Assorted Links Friday
Happy Friday! Hug your family.
Table of Contents
The No. 1 reason Americans are quitting their jobs amid this Great Resignation is "toxic company culture," according to a Flex Jobs survey.
The cost of the 2000s: By one estimate, the 2000s slowdown has cost the average American some $10,000.
Where does the supply chain crisis stand now? There are signs the tide may be turning even as challenges continue in some sectors.
States help business owners save big on federal taxes with SALT-Cap workarounds: Laws in 27 states let owners circumvent $10,000 limit on state and local tax deductions to the tune of $10 billion in annual savings.
⤴ Imagine a US political party: Built around faster economic growth and technological progress.
The bottom quantile of US households now has less excess savings than in 2019. Note that the top two quantiles represent over 61% of US consumption.
More than half of Americans live within an hour of extended family:
An interview with Katherine Boyle, venture capitalist and proponent of an American that builds:
In recent months, a number of people have come out with manifestos declaring that America needs to refocus on building more stuff and creating abundance. Most of those manifestos came from people at think tanks or in the media, but a couple came out of the venture capital firm Andreessen Horowitz. There was Marc Andreessen’s famous “It’s Time to Build” essay in April 2020. Marc put his money where his mouth was, funding a new investment practice called “American Dynamism”, investing in “founders and companies that support the national interest, including but not limited to aerospace, defense, public safety, education, housing, supply chain, industrials and manufacturing”.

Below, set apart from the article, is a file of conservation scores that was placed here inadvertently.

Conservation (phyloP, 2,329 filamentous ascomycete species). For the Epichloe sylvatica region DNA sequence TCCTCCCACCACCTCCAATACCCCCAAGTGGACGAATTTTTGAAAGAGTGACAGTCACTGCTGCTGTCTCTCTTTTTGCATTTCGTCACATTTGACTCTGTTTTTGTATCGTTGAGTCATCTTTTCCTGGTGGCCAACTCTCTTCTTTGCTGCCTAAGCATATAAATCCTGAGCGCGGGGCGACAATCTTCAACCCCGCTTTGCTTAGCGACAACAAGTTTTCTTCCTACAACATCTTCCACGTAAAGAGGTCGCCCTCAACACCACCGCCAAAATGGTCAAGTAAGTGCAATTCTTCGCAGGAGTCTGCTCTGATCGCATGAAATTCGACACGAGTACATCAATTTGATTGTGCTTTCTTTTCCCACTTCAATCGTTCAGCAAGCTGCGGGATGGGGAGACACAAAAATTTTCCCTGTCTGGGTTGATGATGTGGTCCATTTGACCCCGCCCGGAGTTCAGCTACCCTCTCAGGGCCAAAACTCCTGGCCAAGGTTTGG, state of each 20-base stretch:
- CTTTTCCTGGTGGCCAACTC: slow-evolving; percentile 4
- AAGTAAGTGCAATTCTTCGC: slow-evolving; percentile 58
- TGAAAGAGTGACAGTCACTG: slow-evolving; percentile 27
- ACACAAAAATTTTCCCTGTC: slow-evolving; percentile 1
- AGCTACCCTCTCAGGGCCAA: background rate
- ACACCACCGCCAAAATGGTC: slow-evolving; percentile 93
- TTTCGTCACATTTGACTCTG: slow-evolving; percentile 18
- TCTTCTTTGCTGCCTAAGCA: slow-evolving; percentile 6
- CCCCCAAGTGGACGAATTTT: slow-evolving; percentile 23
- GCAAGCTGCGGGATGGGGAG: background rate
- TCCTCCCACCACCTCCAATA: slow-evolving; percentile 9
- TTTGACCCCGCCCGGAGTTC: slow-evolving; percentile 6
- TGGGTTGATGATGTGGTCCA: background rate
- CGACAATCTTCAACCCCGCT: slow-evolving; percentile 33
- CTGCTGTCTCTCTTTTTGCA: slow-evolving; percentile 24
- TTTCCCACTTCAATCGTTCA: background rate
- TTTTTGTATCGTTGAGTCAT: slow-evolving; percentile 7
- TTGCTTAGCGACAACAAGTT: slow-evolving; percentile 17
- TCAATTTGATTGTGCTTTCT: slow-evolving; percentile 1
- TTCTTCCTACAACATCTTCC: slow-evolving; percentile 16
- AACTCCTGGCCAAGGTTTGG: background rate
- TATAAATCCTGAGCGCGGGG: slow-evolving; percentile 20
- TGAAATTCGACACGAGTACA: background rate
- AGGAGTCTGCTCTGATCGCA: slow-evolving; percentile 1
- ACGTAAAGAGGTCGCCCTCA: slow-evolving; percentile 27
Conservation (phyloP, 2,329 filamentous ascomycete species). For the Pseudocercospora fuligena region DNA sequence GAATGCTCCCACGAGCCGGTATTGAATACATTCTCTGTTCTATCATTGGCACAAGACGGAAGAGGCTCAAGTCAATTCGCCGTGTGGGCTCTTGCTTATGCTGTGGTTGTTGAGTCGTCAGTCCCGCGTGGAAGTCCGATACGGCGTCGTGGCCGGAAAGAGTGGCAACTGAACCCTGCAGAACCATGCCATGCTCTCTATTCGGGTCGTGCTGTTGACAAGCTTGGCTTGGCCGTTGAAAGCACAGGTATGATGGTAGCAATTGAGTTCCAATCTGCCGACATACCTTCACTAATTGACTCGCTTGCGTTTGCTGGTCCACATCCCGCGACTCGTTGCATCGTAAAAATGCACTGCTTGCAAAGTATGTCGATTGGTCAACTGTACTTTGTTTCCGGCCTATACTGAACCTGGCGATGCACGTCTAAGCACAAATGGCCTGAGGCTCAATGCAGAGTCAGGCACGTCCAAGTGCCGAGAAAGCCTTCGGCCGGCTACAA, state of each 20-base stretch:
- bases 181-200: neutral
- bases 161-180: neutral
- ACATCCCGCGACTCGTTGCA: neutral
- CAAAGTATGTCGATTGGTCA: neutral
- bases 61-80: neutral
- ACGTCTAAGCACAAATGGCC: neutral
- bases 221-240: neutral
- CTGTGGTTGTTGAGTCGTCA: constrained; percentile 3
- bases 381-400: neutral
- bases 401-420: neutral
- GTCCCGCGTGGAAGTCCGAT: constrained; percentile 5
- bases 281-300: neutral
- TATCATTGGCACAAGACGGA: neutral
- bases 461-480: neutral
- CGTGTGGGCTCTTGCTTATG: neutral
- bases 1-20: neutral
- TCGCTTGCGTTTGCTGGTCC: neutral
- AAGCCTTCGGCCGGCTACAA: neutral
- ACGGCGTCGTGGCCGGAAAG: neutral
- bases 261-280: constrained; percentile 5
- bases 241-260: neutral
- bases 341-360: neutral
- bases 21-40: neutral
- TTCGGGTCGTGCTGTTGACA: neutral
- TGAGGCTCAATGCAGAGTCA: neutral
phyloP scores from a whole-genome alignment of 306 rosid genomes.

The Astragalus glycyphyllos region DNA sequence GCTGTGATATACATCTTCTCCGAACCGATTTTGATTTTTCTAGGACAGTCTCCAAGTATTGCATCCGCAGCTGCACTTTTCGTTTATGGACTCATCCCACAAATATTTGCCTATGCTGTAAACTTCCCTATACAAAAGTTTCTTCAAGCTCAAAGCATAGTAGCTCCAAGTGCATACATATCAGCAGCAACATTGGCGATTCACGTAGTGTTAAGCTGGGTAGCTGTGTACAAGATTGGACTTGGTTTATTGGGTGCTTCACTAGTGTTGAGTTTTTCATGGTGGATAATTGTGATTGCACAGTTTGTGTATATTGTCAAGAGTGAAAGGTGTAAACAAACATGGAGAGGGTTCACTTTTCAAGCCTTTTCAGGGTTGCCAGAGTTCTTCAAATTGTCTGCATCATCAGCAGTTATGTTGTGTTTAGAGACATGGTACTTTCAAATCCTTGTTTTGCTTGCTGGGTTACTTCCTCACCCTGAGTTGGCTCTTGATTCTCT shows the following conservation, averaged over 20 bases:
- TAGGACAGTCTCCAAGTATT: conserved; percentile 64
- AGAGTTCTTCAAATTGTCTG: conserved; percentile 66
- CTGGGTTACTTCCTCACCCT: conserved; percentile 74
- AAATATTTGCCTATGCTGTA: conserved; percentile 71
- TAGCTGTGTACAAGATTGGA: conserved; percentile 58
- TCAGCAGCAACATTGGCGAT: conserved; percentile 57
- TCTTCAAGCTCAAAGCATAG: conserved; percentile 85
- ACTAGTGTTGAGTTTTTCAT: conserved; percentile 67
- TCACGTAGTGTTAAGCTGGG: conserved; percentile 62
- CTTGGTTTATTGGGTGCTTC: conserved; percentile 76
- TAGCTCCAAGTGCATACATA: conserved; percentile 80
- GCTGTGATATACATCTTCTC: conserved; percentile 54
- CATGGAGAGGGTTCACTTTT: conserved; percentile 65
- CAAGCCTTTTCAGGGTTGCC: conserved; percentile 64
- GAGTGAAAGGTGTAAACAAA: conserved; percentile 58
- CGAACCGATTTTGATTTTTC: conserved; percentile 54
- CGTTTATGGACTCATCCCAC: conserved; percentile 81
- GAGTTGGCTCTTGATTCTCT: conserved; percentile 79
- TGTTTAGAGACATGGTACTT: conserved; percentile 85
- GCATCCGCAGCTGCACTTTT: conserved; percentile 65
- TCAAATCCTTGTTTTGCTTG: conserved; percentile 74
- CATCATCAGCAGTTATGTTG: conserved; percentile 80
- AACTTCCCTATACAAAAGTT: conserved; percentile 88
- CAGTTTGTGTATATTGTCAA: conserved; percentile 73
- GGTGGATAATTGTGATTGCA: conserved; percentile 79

Heading that effort were General Partners Katherine Boyle and David Ulevitch. Boyle wrote a manifesto for the strategy back in January, declaring: “We believe technology is the font of this reversal [of pessimism], and the only immediate way to kickstart American renewal is through startups building for critical problems.” In April, Boyle followed that up with a very well-read essay over at Bari Weiss’ Substack, called “The Case for American Seriousness”, in which she called on the American “builder class” to build more.
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